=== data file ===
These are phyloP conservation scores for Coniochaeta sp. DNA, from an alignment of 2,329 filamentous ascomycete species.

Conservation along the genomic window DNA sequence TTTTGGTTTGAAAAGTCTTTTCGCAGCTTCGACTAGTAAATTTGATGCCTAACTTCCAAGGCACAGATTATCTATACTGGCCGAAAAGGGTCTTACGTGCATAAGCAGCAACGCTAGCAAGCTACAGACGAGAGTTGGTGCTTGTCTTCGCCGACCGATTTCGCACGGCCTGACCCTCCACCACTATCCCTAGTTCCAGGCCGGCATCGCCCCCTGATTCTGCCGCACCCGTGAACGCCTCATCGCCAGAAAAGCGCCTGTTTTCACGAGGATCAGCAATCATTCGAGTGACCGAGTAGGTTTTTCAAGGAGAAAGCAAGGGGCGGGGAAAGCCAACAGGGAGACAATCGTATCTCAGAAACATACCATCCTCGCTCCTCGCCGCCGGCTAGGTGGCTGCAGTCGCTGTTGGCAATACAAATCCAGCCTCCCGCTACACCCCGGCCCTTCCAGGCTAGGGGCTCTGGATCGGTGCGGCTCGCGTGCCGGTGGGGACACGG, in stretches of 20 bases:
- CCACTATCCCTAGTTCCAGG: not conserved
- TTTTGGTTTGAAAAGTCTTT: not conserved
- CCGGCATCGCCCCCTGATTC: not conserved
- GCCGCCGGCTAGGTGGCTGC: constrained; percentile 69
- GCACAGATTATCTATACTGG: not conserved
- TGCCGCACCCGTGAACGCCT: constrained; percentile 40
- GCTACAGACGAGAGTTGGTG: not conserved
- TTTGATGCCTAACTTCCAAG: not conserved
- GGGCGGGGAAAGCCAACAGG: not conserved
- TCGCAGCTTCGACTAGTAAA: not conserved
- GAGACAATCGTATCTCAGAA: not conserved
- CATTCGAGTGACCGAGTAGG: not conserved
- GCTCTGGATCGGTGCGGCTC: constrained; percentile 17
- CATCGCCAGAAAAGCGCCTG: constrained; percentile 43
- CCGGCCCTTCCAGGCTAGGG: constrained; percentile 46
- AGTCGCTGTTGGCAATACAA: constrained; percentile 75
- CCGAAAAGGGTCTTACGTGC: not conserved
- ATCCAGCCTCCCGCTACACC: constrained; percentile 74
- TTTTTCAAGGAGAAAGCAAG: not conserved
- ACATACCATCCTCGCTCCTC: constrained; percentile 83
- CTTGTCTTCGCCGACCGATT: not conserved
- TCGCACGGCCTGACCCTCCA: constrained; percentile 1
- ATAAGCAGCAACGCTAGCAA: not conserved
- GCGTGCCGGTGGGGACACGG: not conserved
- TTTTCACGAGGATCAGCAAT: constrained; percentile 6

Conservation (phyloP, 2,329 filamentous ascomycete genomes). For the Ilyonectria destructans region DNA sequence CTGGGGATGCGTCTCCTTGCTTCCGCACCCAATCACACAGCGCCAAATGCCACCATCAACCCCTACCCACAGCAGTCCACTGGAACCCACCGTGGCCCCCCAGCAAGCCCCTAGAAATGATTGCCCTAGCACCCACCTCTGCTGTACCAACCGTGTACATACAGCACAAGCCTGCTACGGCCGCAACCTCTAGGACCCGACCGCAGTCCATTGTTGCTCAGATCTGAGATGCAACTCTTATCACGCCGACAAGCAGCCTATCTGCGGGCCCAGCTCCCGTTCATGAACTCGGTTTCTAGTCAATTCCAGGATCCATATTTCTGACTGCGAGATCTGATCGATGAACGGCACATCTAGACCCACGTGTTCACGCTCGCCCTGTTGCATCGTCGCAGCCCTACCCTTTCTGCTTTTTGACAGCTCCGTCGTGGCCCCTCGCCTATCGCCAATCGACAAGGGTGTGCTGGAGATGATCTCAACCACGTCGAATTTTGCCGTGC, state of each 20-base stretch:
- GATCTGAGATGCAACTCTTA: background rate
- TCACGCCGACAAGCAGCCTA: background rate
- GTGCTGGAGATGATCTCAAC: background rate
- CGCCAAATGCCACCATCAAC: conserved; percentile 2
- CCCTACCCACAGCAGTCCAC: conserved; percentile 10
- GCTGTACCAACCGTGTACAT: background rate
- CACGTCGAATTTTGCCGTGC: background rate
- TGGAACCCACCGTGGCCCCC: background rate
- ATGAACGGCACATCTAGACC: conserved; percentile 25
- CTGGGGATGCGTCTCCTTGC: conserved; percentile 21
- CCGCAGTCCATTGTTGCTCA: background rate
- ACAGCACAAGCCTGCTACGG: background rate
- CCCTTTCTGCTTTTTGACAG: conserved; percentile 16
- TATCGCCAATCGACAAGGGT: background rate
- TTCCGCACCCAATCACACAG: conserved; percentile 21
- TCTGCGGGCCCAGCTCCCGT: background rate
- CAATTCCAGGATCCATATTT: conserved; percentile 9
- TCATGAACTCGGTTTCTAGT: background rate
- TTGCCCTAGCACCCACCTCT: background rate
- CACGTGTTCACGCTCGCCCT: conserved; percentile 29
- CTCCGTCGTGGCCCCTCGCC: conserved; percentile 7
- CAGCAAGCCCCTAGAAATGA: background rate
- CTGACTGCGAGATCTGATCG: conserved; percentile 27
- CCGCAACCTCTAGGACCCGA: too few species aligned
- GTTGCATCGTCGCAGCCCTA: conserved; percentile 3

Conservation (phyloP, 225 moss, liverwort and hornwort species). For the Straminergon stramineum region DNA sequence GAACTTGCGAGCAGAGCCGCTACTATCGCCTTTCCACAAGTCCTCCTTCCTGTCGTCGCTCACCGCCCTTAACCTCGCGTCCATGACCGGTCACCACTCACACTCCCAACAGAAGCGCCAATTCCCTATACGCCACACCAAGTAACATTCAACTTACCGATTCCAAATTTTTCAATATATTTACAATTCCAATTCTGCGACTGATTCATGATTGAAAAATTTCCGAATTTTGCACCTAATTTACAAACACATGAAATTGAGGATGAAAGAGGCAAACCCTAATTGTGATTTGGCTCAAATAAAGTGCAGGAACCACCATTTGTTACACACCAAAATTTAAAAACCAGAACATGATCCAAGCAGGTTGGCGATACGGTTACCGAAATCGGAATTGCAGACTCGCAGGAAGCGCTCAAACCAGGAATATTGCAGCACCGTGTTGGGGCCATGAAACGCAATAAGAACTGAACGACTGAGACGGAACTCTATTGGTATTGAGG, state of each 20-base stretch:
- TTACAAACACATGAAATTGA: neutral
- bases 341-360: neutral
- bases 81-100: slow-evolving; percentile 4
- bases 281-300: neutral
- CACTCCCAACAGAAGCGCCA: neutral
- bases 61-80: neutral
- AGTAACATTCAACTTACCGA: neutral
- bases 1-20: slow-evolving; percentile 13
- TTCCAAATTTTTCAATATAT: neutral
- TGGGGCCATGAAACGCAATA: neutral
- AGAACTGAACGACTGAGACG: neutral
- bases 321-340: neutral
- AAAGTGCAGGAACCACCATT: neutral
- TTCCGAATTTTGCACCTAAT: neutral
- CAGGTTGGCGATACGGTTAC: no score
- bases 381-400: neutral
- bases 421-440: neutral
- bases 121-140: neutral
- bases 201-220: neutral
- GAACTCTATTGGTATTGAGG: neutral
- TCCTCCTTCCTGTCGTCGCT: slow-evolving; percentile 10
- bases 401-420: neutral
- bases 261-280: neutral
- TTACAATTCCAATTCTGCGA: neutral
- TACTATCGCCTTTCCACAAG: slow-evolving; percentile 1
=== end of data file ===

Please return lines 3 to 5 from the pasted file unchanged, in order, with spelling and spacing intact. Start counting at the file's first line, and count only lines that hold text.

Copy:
- CCACTATCCCTAGTTCCAGG: not conserved
- TTTTGGTTTGAAAAGTCTTT: not conserved
- CCGGCATCGCCCCCTGATTC: not conserved